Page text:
Flame Keeper is an action roguelite with a twist: Many of the things you must obtain to advance require giving up some of your current HP. The Flame Keeper level available for preview for the Steam Next Fest demo is made up of three sections. The first two are small explorable areas filled with enemies and resources, and the third is a tower defense-style scenario where waves of enemies come from three portals to attack your bonfire. If the bonfire’s health hits zero before time is up, you lose and are sent back to town. All in all, the game has several great parts in preview, but its core concept doesn’t seem to be on full display quite yet.
The explorable areas are fairly small, winding paths surrounded by a pit. All areas are connected, but you can jump over certain parts of the pit as a shortcut between paths. You have to explore to find lanterns, carry them back to the central fire, and then fuel the main fire. But unlocking the lantern and fueling the main fire both cost HP, since you’re literally putting your fire into these objects. Enemies in the demo consist of spiders, worms, and some shadow creatures, and they will attack and try to stop you from taking the lanterns.
In the tower-defense section, you have a set amount of time you must defend the flame. You still move around freely and attack enemies coming for the flame. However, for the cost of some HP, you can set up deterrents like spike traps and slowdown goo, making it easier to defend the flame as the number of enemies attacking increases.
In each part of the level, you collect resources to spend in town that unlock permanent upgrades, such as increasing your damage and gaining additional attacks (since you only start with a light melee attack).
The random elements expected in a roguelite mostly come from two things scattered throughout each level. First are mushroom patches. If you use one, you’ll get a random status effect for a short amount of time, such as increased attack speed, health regeneration, or faster movement. However, there’s a chance you’ll get a debuff that reverses your directional input. The second is the chance you’ll find a special attack, such as creating a pit of lava, a circle that damages enemies around you, or a burst of fireballs that can hit enemies at range. You can only have one of these special attacks at a time, and they all have a cooldown.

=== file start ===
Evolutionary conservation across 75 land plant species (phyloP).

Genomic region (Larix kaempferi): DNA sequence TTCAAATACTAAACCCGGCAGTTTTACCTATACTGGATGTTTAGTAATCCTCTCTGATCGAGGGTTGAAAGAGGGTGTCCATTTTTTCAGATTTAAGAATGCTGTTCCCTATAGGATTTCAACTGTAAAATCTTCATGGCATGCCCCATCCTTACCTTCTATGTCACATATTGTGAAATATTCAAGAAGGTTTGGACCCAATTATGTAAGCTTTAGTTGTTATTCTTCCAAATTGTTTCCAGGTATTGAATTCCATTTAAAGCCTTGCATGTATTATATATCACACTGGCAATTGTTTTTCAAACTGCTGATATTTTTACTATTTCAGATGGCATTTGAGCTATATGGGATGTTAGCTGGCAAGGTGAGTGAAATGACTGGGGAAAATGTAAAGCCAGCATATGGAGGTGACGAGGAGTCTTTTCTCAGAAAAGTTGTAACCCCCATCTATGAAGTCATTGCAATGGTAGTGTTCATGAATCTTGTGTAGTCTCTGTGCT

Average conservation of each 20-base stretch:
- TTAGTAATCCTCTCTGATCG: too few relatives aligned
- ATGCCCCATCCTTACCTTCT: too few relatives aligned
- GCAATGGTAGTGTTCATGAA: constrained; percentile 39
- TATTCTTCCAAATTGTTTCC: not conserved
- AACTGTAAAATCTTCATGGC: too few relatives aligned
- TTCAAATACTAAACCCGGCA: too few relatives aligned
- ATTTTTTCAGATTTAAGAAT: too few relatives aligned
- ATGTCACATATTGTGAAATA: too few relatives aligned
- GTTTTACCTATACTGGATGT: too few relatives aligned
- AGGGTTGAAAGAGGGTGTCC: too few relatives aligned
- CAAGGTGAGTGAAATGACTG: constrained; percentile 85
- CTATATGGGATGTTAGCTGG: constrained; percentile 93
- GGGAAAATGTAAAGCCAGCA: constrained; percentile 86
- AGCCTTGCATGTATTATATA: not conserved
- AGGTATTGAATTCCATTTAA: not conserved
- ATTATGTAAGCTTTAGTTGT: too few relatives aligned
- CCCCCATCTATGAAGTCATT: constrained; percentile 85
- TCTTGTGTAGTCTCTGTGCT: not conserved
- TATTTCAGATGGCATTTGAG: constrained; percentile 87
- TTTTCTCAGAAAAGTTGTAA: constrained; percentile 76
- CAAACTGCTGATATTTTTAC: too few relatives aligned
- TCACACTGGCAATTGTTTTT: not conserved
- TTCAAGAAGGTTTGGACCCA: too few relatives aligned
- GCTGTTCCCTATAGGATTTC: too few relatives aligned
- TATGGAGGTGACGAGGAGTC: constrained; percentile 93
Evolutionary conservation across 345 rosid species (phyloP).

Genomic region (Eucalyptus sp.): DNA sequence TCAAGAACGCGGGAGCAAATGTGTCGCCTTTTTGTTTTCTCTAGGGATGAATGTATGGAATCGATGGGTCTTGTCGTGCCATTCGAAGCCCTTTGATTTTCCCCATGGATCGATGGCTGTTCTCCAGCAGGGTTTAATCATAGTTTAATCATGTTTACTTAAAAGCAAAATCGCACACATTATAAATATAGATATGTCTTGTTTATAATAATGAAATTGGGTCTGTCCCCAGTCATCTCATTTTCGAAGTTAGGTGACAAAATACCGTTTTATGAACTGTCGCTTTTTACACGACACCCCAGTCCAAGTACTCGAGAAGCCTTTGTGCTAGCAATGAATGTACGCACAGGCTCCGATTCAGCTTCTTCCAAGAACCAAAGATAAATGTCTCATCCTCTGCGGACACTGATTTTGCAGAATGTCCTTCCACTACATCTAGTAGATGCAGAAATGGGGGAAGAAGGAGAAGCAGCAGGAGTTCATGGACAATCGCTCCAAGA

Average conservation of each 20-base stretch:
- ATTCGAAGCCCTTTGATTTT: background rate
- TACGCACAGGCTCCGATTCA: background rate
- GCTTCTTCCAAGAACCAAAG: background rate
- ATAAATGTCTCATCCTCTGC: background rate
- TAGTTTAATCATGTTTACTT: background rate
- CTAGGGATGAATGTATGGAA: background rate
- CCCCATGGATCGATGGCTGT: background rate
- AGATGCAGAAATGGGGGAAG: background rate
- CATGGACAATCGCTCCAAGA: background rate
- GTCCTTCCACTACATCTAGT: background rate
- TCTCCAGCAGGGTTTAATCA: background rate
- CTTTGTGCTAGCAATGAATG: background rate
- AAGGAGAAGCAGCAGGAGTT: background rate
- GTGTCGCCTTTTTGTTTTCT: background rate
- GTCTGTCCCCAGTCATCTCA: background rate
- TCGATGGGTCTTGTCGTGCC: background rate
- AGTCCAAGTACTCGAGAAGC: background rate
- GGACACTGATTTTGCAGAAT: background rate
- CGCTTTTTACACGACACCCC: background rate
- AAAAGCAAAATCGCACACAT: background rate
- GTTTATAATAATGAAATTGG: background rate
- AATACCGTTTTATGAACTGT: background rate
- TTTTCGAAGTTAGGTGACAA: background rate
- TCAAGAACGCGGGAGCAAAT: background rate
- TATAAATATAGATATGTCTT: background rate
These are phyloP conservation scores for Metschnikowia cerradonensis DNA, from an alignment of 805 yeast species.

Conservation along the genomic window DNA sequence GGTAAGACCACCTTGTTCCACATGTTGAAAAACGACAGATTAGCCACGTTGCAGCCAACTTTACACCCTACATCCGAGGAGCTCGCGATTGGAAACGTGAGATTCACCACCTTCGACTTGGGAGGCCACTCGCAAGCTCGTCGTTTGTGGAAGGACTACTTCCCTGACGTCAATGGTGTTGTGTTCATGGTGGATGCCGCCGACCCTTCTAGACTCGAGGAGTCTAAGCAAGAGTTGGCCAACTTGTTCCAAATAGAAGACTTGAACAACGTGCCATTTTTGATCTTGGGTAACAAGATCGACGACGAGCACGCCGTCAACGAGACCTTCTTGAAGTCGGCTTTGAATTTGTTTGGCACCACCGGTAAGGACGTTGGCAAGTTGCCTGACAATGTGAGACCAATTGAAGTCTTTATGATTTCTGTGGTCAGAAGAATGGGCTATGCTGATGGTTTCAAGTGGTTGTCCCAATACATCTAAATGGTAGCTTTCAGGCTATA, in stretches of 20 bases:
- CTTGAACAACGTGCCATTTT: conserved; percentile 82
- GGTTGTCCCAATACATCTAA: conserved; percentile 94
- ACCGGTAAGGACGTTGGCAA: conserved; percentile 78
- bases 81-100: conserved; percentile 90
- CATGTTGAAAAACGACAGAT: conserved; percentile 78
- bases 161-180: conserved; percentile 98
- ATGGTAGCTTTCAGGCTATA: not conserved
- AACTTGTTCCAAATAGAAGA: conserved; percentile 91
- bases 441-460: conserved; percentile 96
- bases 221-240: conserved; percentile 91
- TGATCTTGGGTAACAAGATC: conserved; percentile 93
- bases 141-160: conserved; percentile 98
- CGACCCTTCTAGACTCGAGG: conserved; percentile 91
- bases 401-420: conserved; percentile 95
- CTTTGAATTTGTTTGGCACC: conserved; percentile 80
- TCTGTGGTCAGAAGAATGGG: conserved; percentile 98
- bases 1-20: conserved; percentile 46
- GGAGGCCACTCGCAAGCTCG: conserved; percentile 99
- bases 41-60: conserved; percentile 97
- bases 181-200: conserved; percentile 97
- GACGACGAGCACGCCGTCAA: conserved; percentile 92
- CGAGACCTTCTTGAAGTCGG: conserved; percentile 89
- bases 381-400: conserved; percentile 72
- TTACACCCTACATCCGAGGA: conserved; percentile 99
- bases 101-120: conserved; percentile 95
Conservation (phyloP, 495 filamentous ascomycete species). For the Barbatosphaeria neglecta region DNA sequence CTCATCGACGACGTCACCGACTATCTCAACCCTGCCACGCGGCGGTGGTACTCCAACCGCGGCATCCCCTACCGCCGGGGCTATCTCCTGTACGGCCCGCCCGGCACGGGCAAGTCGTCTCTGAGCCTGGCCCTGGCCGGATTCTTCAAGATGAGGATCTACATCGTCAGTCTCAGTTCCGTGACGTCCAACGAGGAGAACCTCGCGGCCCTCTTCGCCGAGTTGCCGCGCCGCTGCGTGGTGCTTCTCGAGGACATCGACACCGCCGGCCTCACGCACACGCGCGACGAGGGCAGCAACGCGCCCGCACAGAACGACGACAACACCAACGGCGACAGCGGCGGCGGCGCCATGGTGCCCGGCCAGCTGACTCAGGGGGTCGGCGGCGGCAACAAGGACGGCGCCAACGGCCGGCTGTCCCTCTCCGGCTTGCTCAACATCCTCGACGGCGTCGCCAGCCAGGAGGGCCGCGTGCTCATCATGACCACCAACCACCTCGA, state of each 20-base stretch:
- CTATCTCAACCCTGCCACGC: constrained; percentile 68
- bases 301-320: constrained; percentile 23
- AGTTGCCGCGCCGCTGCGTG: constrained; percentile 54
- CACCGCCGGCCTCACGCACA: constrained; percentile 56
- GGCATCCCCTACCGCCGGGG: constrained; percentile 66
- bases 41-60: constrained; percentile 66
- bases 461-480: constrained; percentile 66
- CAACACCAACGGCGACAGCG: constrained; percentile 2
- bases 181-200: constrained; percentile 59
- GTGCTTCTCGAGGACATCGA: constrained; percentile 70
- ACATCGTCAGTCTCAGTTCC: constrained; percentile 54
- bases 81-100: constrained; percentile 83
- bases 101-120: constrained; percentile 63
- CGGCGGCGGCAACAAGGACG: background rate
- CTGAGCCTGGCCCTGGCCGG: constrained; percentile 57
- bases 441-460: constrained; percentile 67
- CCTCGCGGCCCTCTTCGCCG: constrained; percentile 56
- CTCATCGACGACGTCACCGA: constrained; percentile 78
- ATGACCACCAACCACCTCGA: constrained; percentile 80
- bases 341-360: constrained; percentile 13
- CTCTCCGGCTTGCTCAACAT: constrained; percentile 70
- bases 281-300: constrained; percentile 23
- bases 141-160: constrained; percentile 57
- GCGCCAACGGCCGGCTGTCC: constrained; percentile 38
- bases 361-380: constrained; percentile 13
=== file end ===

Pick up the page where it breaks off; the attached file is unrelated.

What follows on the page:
The differences between the special attacks are obvious and do require a bit of play-style tweaking to utilize them. One example is the big hammer that hits super hard but requires time to set up, so you must predict where enemies will go or herd them into the space it will land. Since the mushroom effects are short and the special attacks have a cooldown, their inclusion didn’t make each attempt feel different. Every attempt feeling too similar is reinforced by the fact that using your sweeping light attack is often a fine or even the best strategy, even after unlocking more attacks.
The graphics are lovely with a distinct and cohesive style. Everything looks like it belongs together and was designed specifically for this game. It might seem like a small thing, but after seeing the same guns, electrical boxes, and vehicle assets across countless games, it’s refreshing to see something that looks crafted rather than purchased.
The idea of the risk/reward of using your health as a resource is great. However, enemies weren’t tough and they dropped abundant amounts of health. Pair that with all of the health you can find attacking objects in the level and using HP as a necessary resource becomes trivial.
While I love the concept of using HP as a resource, the Flame Keeper demo makes it feel like a nice idea rather than a fleshed-out feature integral to gameplay. It doesn’t need to go as hardcore with HP as a spendable resource as a game like King’s Field does to be something special. The concept is great, and if the developers nail down the give-take of that and punch up the base combat, they could have a roguelite I’ll be excited to try upon release.